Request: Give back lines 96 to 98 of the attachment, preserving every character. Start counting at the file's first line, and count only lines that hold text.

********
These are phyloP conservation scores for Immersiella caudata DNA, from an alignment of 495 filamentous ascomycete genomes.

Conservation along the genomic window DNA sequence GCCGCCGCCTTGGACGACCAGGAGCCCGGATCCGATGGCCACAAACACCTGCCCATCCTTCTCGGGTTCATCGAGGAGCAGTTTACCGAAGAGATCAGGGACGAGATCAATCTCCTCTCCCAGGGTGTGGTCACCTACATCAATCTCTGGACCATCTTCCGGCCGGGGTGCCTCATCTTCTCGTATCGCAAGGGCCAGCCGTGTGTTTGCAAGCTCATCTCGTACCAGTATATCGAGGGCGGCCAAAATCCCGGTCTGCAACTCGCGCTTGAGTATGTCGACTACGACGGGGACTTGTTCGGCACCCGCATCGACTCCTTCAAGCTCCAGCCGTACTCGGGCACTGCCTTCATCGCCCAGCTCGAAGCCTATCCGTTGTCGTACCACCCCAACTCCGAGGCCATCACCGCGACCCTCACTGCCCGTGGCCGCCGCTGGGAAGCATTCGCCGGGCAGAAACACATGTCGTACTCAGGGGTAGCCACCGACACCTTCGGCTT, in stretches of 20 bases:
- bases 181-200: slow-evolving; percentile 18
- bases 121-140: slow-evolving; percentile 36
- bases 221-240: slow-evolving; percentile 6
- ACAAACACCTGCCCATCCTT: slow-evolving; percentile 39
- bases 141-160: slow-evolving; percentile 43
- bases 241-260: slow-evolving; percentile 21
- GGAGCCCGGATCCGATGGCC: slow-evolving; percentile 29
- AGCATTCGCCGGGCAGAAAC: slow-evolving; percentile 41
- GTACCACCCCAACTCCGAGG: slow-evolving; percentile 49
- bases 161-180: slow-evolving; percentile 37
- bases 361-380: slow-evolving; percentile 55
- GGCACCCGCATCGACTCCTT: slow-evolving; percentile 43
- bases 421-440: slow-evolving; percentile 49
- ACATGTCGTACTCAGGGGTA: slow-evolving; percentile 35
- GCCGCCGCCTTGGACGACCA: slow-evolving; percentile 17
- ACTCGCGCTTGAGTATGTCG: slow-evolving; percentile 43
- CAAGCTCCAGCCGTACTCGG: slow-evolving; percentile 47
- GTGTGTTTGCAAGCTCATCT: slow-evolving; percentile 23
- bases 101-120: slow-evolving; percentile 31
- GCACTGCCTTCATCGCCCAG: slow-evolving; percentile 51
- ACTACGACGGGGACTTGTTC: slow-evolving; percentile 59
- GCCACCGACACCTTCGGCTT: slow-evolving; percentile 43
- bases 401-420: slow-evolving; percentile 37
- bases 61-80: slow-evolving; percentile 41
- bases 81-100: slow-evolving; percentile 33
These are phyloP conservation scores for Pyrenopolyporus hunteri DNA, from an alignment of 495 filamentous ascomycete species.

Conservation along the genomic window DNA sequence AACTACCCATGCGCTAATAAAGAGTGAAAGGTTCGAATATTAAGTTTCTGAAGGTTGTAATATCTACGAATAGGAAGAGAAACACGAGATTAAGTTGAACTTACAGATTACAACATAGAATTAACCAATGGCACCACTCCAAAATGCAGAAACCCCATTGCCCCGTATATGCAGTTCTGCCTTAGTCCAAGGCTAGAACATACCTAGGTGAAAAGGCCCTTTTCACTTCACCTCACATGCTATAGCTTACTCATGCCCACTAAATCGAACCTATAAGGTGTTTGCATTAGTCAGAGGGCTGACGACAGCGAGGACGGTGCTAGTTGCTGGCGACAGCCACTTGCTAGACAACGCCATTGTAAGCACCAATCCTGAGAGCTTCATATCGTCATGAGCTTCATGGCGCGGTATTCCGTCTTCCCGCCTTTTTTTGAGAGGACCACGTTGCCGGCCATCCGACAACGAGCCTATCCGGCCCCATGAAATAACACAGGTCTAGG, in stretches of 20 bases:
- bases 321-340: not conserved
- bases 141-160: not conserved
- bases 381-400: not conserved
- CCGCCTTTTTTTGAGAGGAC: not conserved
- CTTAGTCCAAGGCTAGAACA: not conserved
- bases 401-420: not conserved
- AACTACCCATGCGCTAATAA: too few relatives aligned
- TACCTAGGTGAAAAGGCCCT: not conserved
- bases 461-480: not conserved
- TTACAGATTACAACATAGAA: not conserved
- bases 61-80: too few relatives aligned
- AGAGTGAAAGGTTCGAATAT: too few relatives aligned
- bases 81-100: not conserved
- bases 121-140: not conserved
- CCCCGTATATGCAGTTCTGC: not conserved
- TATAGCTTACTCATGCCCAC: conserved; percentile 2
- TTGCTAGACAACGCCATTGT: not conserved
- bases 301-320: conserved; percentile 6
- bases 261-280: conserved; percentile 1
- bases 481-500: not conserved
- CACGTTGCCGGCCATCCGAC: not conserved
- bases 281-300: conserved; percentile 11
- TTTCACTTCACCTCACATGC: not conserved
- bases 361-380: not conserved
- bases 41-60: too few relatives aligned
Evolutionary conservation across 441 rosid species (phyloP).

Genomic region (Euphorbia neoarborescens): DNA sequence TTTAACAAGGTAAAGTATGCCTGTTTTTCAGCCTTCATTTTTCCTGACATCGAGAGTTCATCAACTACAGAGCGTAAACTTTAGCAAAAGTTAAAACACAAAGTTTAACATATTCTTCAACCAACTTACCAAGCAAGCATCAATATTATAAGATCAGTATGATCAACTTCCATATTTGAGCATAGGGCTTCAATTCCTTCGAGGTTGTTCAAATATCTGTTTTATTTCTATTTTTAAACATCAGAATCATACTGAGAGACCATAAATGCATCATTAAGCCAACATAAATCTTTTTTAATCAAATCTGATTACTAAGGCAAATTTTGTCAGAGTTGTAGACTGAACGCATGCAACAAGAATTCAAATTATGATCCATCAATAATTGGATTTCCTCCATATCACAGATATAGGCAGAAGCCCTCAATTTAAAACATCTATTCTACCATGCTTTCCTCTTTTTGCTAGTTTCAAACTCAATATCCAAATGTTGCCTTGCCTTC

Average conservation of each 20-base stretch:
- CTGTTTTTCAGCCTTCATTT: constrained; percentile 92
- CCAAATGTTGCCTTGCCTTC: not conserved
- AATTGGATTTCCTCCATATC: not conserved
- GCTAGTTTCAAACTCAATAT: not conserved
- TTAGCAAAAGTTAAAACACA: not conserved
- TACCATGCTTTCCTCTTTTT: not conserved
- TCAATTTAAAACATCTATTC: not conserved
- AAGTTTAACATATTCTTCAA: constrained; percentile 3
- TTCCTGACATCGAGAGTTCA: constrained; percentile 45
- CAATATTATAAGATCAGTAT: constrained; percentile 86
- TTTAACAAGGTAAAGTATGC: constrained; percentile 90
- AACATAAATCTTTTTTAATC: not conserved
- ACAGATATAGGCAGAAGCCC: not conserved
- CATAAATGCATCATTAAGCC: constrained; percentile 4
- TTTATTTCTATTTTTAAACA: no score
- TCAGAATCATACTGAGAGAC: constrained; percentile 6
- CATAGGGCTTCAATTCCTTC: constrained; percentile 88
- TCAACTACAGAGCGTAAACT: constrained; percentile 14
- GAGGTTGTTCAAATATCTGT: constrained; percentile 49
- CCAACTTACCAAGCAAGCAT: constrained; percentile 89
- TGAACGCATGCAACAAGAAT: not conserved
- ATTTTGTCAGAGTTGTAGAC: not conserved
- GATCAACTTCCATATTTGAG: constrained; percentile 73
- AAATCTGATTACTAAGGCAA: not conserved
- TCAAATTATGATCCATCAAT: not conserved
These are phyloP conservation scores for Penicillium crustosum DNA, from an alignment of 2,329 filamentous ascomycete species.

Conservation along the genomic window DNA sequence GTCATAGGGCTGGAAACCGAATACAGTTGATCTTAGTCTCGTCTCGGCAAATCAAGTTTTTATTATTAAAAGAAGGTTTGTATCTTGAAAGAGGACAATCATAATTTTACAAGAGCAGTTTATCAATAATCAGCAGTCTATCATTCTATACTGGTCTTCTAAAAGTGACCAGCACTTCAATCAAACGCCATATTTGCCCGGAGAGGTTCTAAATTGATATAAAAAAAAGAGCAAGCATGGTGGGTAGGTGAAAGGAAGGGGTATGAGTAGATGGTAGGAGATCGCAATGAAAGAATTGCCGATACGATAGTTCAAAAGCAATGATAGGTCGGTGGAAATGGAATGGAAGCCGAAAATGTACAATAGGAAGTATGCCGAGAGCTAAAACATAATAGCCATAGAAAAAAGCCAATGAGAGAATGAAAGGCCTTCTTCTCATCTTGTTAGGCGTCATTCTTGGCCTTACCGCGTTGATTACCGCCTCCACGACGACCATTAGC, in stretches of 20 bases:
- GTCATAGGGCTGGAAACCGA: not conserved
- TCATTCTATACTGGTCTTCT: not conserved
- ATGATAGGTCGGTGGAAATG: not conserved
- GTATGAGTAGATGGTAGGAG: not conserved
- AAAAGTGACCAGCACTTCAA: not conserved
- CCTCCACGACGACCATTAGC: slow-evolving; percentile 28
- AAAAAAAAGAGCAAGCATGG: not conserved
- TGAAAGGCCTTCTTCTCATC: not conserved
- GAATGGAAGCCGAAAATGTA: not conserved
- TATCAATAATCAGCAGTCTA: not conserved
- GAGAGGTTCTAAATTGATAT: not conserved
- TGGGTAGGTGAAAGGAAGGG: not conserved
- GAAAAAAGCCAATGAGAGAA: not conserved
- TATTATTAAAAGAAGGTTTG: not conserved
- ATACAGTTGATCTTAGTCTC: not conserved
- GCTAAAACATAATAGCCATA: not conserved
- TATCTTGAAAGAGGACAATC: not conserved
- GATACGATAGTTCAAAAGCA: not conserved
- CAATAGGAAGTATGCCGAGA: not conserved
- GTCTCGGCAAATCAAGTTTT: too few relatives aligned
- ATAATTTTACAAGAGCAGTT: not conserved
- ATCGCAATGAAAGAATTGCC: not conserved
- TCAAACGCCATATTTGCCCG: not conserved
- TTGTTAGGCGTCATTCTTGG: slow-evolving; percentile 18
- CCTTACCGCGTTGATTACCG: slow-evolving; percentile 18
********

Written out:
- TGGGTAGGTGAAAGGAAGGG: not conserved
- GAAAAAAGCCAATGAGAGAA: not conserved
- TATTATTAAAAGAAGGTTTG: not conserved